The final five words of your question define what is going on here. In my view this is more than an interview, you are being invited to their company so they have the opportunity to see whether you will 'fit' in their organisation. And from a small business perspective, potential negative repercussions abound if they get this wrong. This is more pertinent in a small organisation where interpersonal dynamics hold greater potential of influencing group, departmental and organisational behaviours and outcomes.
Best outcome for these guys is to find someone who can do the job well in a professional and competent manner and whose personality, attitudes and behaviours are aligned with their individual/group and organisational ethos/ideology/game plan. Get it right, you will all be happy, get it wrong and the negative repercussions could be dire and go way beyond the individual. I am happy to provide links to research by organisational psych’s and others who study the complexities of the interaction between individuals and organisational structures/entities.
With respect to interview -v- discussion etc. although I agree in principle with much of what DJClayworth says above, my take on it is a tad different. I hope this provides an alternate way of looking at the situation.
The interview process generally involves a dynamic in which information sought and obtained is unidirectional and controlled by the more influential individual or group. This is set up so that they can engage in a well-informed and structured decision making process. The dominant features of this process are the rationality and objectivity, which underpin the elements of such an interactions. Seems they got that stuff sorted from your Application and CV.
In the moment they invited you to have a discussion with them the power differential shifted. The dynamic involved in conversing successfully requires that all parties actively listen and hear the view expressed by the other and respond in a considered and hopefully insightful manner. This is a process in which you will have to engage if you get the job. It is a process that relies on a natural connection and ability to communicate with relative ease whilst respecting the different individual roles and responsibilities in the organisation. This is not something that can be up-skilled later on, it's not about the individual its about what happens when a group of like minded people get together to work on a project and how that evolves.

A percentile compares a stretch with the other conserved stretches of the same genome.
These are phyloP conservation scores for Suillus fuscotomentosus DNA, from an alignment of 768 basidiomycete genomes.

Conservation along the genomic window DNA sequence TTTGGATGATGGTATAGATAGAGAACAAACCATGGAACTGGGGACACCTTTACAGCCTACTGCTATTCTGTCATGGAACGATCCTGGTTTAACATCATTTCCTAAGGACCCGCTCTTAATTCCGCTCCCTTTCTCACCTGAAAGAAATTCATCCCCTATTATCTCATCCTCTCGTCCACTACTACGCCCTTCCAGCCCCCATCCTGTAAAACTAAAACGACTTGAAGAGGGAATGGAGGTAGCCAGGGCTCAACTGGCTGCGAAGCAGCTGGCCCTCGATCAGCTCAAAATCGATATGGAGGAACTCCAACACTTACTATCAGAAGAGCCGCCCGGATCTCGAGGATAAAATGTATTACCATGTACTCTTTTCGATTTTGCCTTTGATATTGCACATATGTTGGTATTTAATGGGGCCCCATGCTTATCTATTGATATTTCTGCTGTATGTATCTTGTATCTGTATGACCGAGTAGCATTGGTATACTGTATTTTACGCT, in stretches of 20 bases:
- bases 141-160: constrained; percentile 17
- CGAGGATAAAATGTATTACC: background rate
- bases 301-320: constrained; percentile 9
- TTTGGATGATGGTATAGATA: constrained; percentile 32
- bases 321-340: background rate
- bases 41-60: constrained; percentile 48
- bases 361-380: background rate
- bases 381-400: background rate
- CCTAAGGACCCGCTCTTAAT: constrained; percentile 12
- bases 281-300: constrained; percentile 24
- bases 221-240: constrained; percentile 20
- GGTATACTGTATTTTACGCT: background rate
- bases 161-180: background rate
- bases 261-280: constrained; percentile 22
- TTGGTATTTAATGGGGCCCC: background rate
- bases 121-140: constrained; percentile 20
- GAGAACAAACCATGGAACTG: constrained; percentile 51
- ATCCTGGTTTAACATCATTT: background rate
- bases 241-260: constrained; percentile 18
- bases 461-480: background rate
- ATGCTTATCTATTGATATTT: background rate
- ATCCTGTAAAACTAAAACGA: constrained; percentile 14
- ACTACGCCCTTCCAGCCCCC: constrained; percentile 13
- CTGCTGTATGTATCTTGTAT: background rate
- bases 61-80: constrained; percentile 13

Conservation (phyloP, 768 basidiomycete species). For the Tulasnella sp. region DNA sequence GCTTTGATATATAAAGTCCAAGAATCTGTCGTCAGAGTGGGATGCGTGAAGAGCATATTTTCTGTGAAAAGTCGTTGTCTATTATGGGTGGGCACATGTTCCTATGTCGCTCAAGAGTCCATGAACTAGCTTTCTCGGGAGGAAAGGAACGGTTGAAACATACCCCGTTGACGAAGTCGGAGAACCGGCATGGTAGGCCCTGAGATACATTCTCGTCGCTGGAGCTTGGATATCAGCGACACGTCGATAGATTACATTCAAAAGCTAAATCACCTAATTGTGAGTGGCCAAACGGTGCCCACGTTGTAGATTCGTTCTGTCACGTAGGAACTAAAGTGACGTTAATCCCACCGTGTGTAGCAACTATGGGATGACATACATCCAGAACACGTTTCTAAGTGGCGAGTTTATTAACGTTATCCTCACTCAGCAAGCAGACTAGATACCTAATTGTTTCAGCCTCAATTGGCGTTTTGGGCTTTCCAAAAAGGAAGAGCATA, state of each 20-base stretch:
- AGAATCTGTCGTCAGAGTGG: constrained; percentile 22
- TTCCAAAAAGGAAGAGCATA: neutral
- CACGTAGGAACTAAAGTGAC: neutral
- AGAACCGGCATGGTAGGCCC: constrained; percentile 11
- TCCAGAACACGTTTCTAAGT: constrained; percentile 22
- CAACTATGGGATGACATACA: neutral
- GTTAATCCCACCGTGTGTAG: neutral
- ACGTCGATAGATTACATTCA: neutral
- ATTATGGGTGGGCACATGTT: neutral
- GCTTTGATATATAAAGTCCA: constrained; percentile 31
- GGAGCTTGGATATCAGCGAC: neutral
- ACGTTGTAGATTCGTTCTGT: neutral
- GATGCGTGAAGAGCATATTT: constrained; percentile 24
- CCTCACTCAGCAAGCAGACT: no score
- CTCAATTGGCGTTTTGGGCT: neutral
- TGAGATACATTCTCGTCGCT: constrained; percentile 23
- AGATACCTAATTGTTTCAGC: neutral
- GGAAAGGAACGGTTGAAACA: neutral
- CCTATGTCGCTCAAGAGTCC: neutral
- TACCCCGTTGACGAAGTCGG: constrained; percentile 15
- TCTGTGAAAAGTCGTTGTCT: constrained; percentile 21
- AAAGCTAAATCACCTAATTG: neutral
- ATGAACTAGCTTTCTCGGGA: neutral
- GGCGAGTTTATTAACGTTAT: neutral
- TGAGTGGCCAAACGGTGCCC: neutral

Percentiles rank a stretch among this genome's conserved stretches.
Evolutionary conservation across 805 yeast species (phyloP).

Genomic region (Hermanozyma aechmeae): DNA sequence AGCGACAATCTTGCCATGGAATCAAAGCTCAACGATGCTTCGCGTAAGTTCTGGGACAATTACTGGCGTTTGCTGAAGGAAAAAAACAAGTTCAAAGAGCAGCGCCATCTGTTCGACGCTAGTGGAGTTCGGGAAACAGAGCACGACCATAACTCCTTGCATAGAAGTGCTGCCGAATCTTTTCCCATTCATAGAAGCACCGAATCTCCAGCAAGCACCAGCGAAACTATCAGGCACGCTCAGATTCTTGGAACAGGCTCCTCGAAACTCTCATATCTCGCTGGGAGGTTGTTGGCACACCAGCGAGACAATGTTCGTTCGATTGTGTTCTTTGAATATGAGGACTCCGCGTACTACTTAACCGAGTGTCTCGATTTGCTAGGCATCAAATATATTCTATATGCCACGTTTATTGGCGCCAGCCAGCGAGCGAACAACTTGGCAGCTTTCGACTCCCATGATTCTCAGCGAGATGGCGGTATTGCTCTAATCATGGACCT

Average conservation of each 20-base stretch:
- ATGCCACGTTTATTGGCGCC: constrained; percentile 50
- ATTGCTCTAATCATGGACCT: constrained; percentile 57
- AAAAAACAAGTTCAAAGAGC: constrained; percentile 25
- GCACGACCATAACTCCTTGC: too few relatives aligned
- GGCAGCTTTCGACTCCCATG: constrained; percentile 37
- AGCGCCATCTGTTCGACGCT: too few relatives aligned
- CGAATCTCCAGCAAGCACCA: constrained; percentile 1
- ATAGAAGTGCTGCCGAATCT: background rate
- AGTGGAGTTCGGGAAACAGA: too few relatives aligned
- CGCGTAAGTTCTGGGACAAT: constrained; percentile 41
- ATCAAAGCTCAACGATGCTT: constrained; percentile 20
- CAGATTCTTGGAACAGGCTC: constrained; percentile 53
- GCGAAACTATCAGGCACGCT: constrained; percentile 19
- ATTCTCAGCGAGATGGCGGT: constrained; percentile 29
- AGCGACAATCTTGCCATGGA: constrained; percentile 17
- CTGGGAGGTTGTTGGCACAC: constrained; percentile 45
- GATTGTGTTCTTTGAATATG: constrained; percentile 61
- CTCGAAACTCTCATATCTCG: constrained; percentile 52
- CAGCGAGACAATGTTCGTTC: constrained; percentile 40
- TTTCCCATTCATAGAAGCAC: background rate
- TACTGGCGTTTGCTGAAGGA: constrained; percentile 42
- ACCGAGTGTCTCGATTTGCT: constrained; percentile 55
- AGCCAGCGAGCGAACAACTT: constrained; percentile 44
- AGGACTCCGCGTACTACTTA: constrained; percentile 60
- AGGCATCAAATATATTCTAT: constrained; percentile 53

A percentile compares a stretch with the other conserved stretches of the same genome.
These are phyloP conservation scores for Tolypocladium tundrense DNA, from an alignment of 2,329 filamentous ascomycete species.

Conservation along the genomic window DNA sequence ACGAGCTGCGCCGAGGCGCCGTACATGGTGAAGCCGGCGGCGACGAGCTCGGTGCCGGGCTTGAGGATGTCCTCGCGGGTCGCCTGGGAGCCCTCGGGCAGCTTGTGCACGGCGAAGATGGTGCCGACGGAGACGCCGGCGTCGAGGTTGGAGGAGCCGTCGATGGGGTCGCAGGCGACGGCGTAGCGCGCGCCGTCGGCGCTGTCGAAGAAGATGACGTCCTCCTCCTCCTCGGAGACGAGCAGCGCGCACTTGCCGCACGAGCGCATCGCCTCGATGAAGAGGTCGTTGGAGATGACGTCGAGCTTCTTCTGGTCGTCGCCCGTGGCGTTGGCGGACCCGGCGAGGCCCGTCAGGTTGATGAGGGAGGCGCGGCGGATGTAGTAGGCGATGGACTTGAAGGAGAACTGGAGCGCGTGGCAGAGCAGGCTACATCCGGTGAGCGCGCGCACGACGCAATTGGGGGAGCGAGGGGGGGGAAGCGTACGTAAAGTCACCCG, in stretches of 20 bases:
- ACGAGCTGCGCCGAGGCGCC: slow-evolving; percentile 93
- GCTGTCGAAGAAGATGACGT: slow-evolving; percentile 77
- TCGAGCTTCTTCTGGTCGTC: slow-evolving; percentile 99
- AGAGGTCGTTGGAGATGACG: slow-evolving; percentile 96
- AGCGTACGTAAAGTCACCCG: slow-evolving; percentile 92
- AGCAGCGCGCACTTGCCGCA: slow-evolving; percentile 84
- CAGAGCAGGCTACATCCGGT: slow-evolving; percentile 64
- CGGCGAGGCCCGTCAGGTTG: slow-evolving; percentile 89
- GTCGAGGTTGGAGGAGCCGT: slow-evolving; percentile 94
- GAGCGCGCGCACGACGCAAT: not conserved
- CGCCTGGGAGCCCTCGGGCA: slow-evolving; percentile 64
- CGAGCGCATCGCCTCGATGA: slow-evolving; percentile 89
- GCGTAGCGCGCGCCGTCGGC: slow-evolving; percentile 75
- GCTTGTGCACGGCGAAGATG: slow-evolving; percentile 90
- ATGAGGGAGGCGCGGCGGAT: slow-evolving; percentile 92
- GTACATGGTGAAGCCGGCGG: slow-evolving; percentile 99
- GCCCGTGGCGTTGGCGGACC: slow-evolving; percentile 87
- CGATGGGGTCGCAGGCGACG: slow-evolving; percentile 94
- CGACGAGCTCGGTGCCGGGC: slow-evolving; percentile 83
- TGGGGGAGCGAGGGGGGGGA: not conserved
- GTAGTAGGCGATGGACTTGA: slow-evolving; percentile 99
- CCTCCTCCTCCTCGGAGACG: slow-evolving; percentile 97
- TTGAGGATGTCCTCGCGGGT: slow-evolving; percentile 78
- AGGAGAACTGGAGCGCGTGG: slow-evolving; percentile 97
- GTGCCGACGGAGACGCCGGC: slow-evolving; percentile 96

Do you see the difference?? Do you understand why these people may want to 'get' who you are, what your underlying moral characteristics and behaviours are like and whether they can imagine working closely with you on various projects over a long per8od of time. You might also like to consider these things as you are chatting with them. In your mind, appraise whether they as individuals and their company ethos fits with you and how you want your work life to evolve. Remember, we spend more time at work and we attribute much of our sense of wellbeing to our successes (or not) in our professional life. Many define who they are by linking their sense of self to their occupation.
I hope the above makes some sense to you and that it provides some clarity for you - even if it comes from an 'out there' perspective.